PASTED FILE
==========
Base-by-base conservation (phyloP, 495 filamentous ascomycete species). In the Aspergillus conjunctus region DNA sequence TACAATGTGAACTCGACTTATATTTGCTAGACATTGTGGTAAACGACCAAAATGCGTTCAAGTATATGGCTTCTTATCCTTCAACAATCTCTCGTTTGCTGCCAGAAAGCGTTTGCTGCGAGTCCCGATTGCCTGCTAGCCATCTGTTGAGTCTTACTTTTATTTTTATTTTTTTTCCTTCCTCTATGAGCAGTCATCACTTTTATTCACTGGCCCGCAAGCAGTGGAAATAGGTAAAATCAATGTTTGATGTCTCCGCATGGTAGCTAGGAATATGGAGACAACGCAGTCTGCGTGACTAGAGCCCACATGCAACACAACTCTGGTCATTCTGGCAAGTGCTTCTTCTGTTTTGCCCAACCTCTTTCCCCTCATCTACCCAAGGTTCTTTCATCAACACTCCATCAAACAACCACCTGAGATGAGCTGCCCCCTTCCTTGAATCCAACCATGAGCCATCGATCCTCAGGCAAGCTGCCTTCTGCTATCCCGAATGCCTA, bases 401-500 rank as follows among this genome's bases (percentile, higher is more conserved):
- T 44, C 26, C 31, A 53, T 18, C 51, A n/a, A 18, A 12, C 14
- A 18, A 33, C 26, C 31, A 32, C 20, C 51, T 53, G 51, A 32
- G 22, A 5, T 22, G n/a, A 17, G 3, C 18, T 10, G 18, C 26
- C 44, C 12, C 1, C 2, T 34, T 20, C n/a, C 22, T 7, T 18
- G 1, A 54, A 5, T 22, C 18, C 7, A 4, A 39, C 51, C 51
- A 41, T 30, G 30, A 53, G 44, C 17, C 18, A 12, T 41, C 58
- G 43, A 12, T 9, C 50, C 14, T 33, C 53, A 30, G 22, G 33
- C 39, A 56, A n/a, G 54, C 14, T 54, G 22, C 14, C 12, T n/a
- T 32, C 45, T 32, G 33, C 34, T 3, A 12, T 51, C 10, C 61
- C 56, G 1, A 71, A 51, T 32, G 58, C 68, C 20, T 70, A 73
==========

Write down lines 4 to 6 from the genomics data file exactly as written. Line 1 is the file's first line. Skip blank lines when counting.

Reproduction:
- G 22, A 5, T 22, G n/a, A 17, G 3, C 18, T 10, G 18, C 26
- C 44, C 12, C 1, C 2, T 34, T 20, C n/a, C 22, T 7, T 18
- G 1, A 54, A 5, T 22, C 18, C 7, A 4, A 39, C 51, C 51